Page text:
cheeky leopard teapot coin purse

Cheeky Leopard is based out of Tokyo, but she has an Etsy shop and sells all over the world!

Related Post:
Modern and Ancient Collide…Obi iPad and Kindle Case DIY

All photos via Katie Gordon of Cheeky Leopard

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blue and white sashiko sign

So it occurred to me in writing my last post on LuRu Home that Claire and Liza are possibly at the beginning of a similar journey to that started some time ago by Amy Katoh, author, shop owner and flame keeper of all Japanese things handcrafted, indigo and folk art. When Amy Katoh moved to Japan in the 1960s, the local mood was to jettison everything Japanese and traditional in favor of things western and modern. This wasn’t a new trend – it had been happening since the Meiji Restoration – where seemingly overnight Japan went from an agrarian culture to an industrial one. But pockets of the old ways remained for those who sought them out and at the forefront of this group was Amy and her perfectly named shop Blue & White.

blue and white

It seems ironic that it takes an outsider to shine the light into the corners of a culture, pulling out and saving the pieces that are about to be discarded, both figuratively and literally. Amy went to markets and bought up old indigo work clothes, almost warm from their former owners backs, tools considered defunct and pottery no longer wanted. She started out by saving things and went on to re-invent and help create new things from the old. She has been instrumental in bringing outside interest to the folk arts of Japan and it is that very outside interest that has helped the Japanese see the magic of their traditional arts culture themselves.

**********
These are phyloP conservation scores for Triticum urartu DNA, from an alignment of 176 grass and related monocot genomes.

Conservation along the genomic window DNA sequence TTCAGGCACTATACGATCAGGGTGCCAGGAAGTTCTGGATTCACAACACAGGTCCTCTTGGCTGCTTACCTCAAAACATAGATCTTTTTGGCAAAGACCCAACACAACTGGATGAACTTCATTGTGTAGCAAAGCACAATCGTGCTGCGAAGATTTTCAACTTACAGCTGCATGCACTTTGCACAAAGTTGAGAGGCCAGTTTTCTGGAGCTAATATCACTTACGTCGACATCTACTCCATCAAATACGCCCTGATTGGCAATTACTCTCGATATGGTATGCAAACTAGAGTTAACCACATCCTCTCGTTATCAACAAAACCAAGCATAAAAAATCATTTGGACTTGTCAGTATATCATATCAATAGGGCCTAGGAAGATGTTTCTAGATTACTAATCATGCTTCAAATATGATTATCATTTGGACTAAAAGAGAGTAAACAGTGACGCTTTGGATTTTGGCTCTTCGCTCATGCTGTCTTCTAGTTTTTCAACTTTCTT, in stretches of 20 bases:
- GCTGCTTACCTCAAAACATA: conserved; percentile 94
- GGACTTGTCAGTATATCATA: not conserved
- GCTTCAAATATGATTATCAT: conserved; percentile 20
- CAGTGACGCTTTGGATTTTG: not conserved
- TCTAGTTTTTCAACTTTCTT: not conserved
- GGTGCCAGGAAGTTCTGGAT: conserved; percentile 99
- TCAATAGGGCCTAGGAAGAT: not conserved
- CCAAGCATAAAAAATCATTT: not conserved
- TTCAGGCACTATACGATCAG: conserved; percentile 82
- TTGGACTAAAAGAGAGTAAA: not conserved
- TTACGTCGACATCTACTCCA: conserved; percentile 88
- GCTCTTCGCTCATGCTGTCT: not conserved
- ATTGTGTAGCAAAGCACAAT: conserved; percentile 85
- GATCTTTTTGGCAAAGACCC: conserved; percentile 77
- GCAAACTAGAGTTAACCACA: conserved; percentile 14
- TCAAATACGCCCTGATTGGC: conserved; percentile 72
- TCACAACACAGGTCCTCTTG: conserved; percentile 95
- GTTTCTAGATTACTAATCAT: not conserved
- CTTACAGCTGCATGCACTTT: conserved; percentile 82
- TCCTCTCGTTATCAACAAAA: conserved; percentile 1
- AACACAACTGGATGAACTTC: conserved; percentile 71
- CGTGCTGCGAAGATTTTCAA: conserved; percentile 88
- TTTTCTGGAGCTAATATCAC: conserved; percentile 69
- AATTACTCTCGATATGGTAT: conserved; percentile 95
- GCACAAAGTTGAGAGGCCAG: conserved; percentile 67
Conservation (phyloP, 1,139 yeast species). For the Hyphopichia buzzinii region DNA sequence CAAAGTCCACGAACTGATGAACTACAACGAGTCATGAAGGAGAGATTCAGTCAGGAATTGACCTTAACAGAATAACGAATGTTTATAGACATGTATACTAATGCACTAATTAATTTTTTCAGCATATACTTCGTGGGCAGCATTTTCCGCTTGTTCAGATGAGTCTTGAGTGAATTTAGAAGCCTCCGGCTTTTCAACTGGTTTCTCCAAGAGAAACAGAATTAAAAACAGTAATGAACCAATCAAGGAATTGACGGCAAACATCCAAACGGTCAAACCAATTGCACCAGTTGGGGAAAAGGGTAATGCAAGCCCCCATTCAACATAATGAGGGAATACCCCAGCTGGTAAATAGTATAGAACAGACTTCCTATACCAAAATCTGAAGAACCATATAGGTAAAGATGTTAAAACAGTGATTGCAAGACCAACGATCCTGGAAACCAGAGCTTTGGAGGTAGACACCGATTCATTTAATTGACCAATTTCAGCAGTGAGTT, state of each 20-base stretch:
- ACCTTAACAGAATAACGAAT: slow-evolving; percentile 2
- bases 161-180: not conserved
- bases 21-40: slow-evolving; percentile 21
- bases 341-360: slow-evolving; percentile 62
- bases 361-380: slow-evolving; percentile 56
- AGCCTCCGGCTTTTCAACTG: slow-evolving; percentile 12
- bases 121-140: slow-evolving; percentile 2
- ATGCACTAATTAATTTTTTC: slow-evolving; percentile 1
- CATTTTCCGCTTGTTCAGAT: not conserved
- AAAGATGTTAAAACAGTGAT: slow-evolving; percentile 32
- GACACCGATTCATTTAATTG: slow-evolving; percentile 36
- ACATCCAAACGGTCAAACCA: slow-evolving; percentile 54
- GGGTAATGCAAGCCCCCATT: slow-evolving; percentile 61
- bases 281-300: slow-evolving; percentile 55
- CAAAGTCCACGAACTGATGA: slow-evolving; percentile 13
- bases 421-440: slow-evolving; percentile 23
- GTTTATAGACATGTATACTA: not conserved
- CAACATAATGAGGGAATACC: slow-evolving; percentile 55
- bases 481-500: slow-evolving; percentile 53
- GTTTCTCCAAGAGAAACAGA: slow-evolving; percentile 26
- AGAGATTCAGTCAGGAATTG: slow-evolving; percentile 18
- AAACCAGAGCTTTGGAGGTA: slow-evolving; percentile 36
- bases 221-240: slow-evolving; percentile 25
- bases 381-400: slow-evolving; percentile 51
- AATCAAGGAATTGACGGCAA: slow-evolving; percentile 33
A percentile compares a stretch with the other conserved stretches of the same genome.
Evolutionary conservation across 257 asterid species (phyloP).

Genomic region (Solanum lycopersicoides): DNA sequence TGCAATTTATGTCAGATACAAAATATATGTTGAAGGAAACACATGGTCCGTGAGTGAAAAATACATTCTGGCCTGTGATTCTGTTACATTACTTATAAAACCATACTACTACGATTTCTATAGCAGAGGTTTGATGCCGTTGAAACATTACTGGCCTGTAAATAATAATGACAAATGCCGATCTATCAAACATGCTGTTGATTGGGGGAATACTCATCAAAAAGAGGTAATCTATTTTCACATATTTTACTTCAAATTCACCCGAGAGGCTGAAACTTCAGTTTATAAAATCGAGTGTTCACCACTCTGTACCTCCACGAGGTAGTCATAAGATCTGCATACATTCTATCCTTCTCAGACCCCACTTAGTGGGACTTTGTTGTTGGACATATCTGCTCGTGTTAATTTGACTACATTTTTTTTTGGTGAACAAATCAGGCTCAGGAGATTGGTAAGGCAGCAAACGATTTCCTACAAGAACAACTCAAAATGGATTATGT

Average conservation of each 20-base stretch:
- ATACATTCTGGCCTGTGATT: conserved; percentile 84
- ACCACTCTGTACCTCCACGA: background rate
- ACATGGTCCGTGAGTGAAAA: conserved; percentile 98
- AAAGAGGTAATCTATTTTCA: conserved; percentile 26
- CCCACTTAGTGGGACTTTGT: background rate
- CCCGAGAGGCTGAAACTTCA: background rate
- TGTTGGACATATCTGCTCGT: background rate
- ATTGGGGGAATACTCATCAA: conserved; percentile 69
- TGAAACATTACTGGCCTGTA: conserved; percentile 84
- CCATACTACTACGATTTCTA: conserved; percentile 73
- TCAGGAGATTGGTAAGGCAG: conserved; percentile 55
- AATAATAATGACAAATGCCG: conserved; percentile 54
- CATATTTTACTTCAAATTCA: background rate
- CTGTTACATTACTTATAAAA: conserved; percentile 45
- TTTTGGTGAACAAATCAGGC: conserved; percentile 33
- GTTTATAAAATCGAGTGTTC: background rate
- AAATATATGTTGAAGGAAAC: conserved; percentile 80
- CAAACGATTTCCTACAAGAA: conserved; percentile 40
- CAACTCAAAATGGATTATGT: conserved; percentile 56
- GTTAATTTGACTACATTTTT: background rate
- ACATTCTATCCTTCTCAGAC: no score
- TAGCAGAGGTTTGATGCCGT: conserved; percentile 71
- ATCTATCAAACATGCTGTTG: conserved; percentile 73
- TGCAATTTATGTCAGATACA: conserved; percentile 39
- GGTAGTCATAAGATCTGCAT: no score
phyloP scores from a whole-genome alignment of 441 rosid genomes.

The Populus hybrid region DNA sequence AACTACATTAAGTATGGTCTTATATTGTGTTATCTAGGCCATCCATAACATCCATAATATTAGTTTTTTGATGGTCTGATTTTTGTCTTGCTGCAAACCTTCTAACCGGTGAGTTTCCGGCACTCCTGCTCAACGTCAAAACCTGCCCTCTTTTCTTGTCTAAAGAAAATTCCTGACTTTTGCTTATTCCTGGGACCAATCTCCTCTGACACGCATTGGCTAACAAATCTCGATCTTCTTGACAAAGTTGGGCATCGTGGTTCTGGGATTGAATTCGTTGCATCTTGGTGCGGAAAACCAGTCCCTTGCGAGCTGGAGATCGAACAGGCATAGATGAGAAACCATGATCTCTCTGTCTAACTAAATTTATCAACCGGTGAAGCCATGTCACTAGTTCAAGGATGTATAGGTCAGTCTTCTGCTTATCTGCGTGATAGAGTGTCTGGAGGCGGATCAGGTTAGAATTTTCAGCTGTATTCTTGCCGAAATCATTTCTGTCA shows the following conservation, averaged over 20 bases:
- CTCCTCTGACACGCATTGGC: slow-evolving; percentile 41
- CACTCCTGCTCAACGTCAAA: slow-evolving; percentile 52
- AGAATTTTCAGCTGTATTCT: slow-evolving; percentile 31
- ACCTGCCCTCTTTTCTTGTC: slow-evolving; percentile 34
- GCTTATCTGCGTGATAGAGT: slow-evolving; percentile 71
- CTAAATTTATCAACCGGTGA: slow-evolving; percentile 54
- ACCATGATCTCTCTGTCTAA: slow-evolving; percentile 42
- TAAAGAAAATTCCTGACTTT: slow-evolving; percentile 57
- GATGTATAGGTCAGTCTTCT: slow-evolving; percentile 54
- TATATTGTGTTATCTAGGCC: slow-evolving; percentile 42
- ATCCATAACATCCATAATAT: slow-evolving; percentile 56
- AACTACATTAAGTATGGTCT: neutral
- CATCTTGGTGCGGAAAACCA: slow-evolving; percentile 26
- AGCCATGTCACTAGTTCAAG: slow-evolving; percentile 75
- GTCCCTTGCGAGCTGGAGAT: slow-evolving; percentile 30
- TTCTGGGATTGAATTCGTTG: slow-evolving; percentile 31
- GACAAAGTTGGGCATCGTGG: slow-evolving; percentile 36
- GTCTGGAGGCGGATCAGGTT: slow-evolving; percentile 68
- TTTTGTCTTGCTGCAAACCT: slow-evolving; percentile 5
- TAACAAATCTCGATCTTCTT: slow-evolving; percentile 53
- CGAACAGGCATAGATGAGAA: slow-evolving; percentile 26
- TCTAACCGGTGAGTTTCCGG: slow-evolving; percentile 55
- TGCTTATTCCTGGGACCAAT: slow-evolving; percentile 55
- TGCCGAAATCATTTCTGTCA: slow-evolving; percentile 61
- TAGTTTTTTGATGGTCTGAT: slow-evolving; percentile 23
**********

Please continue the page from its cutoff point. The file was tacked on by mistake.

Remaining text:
Amy Katoh

It is not just her knowledge that makes her so compelling, but also her very personality. She is never still, never bored and always interested in seeing and learning more. Whenever I am with her she is engaged and excited about something – a new exhibition or experience – and her vibrancy is infectious. Many a new expat wanders into her shop only to be seduced by the charm of the goods and their proprietor. In fact, I’ve head from numerous people that they chose their neighborhood and apartment because it was near Blue & White.

Lately Amy has been very involved in working with handicrafts fashioned by the handicapped, a group that can often be overlooked. Her committment to numerous groups is strong and the wares in the store reflect that. In May, after Golden Week an exhibition featuring handcraft by the handicapped from Tohoku will be on display. The regions hit by the tsunami were known for their traditional arts and much was destroyed. It has been hard to get those small industries up and running and particularly so for handicapped artists. Money raised from the sale of the genki tenugui (written about here) will also be put towards this cause.

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The Blue & White shop is an atmospheric hodge-podge and has bits of everything, from antiques and modern ceramics…